Ronaldo as a Theologian

The original, Brazilian Ronaldo turns 40 tomorrow, and the Guardian has a nice, nostalgic piece on his extraordinary greatness. There is a lot of sadness in the article about his injuries, “If it wasn’t for injury I think he would be talked about on the same level as Pelé and Maradona,” says Gianluigi Buffon. This reminded me of an interview that Ronaldo did in the Guardian’s “Small Talk” series many years ago, in which he confounded the clever, cynical, shallow journalist, with his unexpected profundity:

Who or what would you put in Room 101?
[Small Talk embarks on another ridiculously long-winded and far from adequate explanation which Ronaldo might not have fully understood]. Nothing. [Small Talk raises its eyebrows, tries to explain Room 101 better and insists that nothing isn’t much of an answer]. Seriously, nothing – everything in my life has been good, there’s nothing I’d like to get rid of, nobody I’d like to send away. Everything has been in its place. [Small Talk protests some more]. No, even the bad things have been good in a sense – they’ve helped me to improve in all sorts of ways. [Having seen Ronaldo’s monster scar up close, Small Talk suggests he might like to put injuries in the room]. No, not even them. They’re over now, I’ve learnt from them, and I’m happy. [With the words ‘dead’, ‘horse’ and ‘flog’ springing to mind, Small Talk decides to move on …]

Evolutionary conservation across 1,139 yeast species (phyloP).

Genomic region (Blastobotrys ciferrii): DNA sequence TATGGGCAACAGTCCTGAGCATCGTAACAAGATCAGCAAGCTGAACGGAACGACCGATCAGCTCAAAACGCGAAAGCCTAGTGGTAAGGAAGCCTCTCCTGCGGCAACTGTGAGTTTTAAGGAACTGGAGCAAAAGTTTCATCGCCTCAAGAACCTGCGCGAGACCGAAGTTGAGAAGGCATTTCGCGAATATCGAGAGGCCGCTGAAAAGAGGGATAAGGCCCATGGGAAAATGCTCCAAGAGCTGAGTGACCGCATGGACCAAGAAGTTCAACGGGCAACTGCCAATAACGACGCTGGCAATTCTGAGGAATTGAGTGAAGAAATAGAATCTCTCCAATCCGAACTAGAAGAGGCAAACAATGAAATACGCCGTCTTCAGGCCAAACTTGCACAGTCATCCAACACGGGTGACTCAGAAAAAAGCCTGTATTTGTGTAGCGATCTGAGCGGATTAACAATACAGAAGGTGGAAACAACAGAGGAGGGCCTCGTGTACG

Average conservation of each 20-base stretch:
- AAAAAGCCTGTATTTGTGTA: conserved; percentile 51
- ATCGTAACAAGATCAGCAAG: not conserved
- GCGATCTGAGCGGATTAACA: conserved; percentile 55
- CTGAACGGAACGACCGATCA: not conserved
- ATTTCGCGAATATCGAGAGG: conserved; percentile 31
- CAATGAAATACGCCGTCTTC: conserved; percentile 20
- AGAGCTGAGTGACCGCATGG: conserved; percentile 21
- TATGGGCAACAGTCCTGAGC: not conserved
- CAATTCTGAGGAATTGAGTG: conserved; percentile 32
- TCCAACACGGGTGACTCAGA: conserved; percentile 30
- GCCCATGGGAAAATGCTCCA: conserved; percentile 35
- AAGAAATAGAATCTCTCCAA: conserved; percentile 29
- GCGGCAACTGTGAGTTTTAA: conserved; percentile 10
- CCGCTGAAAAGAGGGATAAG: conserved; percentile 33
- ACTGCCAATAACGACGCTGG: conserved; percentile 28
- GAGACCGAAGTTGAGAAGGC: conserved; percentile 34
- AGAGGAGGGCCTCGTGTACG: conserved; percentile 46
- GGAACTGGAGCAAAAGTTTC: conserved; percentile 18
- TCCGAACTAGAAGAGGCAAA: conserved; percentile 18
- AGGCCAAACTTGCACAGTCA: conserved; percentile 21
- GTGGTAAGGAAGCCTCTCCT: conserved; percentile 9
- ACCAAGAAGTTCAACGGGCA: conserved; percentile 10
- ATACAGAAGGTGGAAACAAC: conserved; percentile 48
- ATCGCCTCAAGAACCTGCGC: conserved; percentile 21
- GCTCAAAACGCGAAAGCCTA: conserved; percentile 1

The point is wonderfully Pauline and Augustinian: even of bad things are allowed by divine providence only for our good. It is easy to say such things in theory, but more difficult in a situation such as Ronaldo’s. His injuries prevented him from being seen as on the level of Pelé and Maradona, and yet he sees that they were in “good in a sense,” and he is happy.

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